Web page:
Groping a minor's breast without skin contact is not sexual assault: High Court

News Network
January 24, 2021

Mumbai, Jan 24: Groping a minor's breast without "skin to skin contact" cannot be termed as sexual assault as defined under the Protection of Children from Sexual Offences (POCSO) Act, the Bombay High Court has said.

Justice Pushpa Ganediwala of the Nagpur bench of the Bombay High Court, in a judgement passed on January 19, the detailed copy of which was made available now, held that there must be "skin to skin contact with sexual intent" for an act to be considered sexual assault.

She said in her verdict that mere groping will not fall under the definition of sexual assault.

Justice Ganediwala modified the order of a sessions court, which had sentenced a 39-year-old man to three years of imprisonment for sexually assaulting a 12-year-old girl.

As per the prosecution and the minor victim's testimony in court, in December 2016, the accused, one Satish, had taken the girl to his house in Nagpur on the pretext of giving her something to eat.

Once there, he gripped her breast and attempted to remove her clothes, Justice Ganediwala recorded in her verdict.

However, since he groped her without removing her clothes, the offence cannot be termed as sexual assault and, instead, constitutes the offence of outraging a woman's modesty under IPC section 354, the high court held.

While section 354 entails a minimum sentence of imprisonment for one year, sexual assault under the POCSO Act entails a minimum imprisonment of three years.

The sessions court had sentenced him to three years of imprisonment for the offences under the POCSO Act and under IPC section 354. The sentences were to run concurrently. The high court, however, acquitted him under the POCSO Act while upholding his conviction under IPC section 354.

"Considering the stringent nature of punishment provided for the offence (under POCSO), in the opinion of this court, stricter proof and serious allegations are required," HC said.

"The act of pressing of breast of the child aged 12 years, in the absence of any specific detail as to whether the top was removed or whether he inserted his hand inside the top and pressed her breast, would not fall in the definition of sexual assault," it said.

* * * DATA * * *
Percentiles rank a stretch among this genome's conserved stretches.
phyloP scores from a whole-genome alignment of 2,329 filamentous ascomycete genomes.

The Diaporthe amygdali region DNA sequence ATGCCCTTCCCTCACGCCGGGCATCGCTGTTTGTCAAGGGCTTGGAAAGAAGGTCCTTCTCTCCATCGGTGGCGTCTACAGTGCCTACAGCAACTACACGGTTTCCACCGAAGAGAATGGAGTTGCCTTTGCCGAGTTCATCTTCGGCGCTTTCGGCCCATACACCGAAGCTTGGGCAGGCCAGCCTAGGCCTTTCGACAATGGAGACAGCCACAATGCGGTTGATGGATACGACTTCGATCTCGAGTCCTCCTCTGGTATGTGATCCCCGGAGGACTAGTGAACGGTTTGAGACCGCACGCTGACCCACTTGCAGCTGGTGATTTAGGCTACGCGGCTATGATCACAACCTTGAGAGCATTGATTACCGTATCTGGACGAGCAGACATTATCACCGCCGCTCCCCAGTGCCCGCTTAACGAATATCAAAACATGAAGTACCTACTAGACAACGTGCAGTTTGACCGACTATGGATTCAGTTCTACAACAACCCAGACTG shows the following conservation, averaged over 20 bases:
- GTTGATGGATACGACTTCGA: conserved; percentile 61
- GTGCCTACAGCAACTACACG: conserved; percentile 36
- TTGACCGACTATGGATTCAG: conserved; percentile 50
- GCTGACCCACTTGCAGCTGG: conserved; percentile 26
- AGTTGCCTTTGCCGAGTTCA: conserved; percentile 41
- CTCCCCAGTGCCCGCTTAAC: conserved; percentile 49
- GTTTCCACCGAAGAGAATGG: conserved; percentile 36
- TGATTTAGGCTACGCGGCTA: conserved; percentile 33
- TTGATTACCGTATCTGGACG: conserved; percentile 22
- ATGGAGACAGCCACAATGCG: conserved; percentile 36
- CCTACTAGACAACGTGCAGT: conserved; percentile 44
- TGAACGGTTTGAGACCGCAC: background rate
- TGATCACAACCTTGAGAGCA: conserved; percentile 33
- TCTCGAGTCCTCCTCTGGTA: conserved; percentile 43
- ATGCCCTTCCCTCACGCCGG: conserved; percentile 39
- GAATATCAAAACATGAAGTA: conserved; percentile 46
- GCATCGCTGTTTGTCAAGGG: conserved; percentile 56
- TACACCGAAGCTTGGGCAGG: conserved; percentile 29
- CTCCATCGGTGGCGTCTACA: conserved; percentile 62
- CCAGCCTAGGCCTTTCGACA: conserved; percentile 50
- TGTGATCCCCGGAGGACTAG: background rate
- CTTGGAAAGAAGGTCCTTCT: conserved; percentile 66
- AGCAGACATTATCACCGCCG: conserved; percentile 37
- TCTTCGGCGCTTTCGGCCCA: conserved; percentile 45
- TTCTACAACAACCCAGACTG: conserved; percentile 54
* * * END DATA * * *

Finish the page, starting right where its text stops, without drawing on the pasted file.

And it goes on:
Justice Ganediwala further said in her verdict that "the act of pressing breast can be a criminal force to a woman/ girl with the intention to outrage her modesty".

The POCSO Act defines sexual assault as when someone "with sexual intent touches the vagina, penis, anus or breast of the child or makes the child touch the vagina, penis, anus or breast of such person or any other person, or does any other act with sexual intent which involves physical contact without penetration is said to commit sexual assault".

The court, in its verdict, held that this "physical contact" mentioned in the definition of sexual assault must be "skin to skin" or direct physical contact.

"Admittedly, it is not the case of the prosecution that the appellant removed her top and pressed her breast. As such, there is no direct physical contact i.e. skin to skin with sexual intent without penetration," the HC said.  

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News Network
March 5,2021

food.jpg

An estimated 931 million tonnes of food was wasted globally in 2019, enough to circle the Earth seven times, according to a UN report which said that household food waste in India is about 68.7 million tonnes a year.

The Food Waste Index Report 2021, from the United Nations Environment Programme (UNEP) and partner organisation WRAP, said that around 931 million tonnes of food waste was generated in 2019, sixty-one per cent of which came from households, 26 per cent from foodservice and 13 per cent from retail.
“This suggests that 17 per cent of total global food production may be wasted,” it said.

“The weight roughly equals that of 23 million fully-loaded 40-tonne trucks — bumper-to-bumper, enough to circle the Earth seven times,” the UN agency said.

In India, the household food waste estimate is 50 kg per capita per year, or 68,760,163 tonnes a year.

The household food waste estimate in the US is 59 kg per capita per year, or 19,359,951 tonnes a year, while for China these estimates are 64 kg per capita per year or 91,646,213 tonnes a year.

The report looks at food waste that occurs in retail outlets, restaurants and homes – counting both food and inedible parts like bones and shells and presents the most comprehensive food waste data collection, analysis and modelling to date.

It finds that in nearly every country that has measured food waste, it was substantial, regardless of income level.

It shows that most of this waste comes from households, which discard 11 per cent of the total food available at the consumption stage of the supply chain.

Food services and retail outlets waste 5 per cent and 2 per cent respectively.

On a global per capita-level, 121 kgs of consumer-level food is wasted each year, with 74 kgs of this happening in households, the UNEP said in a statement.

“If we want to get serious about tackling climate change, nature and biodiversity loss, and pollution and waste, businesses, governments and citizens around the world have to do their part to reduce food waste,” Executive Director of the UNEP Inger Andersen said.